The reason the sleeve may have failed at a lower pressure is that because the sleeve is only really held down by the ends. The middle could have bulged out under pressure, and placed uneven strain on it. With a normal splice the sleeve is completely held down along its full length by glue and so this bulging is unlikely to happen.

The cross-sectional area of the bottles is 63.6 cm2 and at 130 psi you end up with a force of 581Kg! pulling one bottle in one direction and the same in the other direction. No wonder you get a bit of flex in the base of the bottle.

As a result it may be better to try the Robinson coupling Pat suggested in the first place for the hybrid splice. Although the coupling may experience the same flex at the base of the bottle, putting the strain on the sleeve again. It may achieve better results since the bottles are not weakened by the holes in the lobes.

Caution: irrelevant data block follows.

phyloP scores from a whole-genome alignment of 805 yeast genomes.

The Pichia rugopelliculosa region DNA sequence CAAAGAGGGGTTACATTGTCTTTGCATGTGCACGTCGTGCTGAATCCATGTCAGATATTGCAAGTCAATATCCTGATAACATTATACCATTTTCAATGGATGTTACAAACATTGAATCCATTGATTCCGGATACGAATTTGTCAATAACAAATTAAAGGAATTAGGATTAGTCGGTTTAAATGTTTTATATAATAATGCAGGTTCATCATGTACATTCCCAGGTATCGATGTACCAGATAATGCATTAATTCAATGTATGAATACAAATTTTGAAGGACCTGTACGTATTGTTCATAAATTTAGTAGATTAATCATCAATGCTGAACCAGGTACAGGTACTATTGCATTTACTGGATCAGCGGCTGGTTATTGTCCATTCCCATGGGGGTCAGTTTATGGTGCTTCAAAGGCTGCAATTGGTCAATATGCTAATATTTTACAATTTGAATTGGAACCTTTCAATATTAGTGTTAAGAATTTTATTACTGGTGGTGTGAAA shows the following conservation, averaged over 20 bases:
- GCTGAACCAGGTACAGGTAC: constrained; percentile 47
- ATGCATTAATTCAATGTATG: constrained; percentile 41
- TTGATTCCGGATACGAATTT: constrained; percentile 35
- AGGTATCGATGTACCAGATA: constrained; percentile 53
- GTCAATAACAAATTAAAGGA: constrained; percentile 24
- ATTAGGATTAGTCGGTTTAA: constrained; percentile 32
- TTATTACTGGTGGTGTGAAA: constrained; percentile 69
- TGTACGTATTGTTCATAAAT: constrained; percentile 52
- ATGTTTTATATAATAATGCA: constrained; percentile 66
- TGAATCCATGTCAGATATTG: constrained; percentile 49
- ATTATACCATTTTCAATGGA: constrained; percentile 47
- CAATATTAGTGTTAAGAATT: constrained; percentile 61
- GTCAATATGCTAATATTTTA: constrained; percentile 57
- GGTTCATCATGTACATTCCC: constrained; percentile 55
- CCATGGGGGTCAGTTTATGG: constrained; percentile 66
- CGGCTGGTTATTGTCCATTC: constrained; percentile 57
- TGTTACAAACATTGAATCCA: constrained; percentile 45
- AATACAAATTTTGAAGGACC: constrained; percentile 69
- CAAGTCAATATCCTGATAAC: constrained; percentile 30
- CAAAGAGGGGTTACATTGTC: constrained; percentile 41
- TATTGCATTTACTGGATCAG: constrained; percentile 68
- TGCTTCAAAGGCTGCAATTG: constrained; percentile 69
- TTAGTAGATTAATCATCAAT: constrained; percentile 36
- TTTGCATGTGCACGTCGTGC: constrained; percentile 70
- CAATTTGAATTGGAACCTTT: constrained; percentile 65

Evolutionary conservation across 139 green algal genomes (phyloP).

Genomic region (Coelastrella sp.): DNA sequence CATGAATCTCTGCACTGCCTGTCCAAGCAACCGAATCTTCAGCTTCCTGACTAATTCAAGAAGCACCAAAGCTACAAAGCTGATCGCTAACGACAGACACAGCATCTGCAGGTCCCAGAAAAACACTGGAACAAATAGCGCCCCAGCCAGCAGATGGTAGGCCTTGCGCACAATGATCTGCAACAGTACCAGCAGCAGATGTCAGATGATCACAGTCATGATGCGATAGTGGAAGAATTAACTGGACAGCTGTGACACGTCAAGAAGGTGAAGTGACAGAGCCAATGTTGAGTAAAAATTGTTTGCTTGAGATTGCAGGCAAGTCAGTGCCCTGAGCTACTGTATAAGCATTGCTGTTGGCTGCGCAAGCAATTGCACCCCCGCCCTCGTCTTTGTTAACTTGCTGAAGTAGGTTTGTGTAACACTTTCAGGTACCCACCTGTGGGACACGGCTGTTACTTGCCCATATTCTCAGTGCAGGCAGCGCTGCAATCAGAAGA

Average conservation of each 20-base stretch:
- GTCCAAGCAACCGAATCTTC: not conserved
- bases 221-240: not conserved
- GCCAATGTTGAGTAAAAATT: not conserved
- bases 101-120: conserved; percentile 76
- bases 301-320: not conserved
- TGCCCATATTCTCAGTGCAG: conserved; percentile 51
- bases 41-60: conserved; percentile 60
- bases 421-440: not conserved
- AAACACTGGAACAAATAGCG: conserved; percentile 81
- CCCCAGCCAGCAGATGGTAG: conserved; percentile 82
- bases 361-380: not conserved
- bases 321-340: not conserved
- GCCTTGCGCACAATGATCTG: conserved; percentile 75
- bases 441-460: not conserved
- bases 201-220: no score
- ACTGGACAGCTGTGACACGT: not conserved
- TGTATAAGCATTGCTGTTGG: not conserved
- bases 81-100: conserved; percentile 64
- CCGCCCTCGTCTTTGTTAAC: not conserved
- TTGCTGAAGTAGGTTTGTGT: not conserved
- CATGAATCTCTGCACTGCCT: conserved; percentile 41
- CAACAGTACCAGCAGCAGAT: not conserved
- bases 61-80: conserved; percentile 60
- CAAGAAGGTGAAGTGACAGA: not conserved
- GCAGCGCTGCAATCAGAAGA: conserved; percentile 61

Richard Wayman from TOR water rockets is also having a go at building a hybrid splice that uses nylon bolts in the lobes of the bottles, with a hole in the middle. His bottles have a much nicer shape for this, and we're looking forward  to his test results.


In the background we are also working on an T-8 FTC rocket to see how they perform first hand. The rocket will also carry a flight computer for deployment and an altimeter, but will not be designed to carry a camera.

We have almost finished constructing a new stager concept. While theoretically it should work, we have no idea how well or if it will work at all in real life. We will publish full details again when it has been test flown.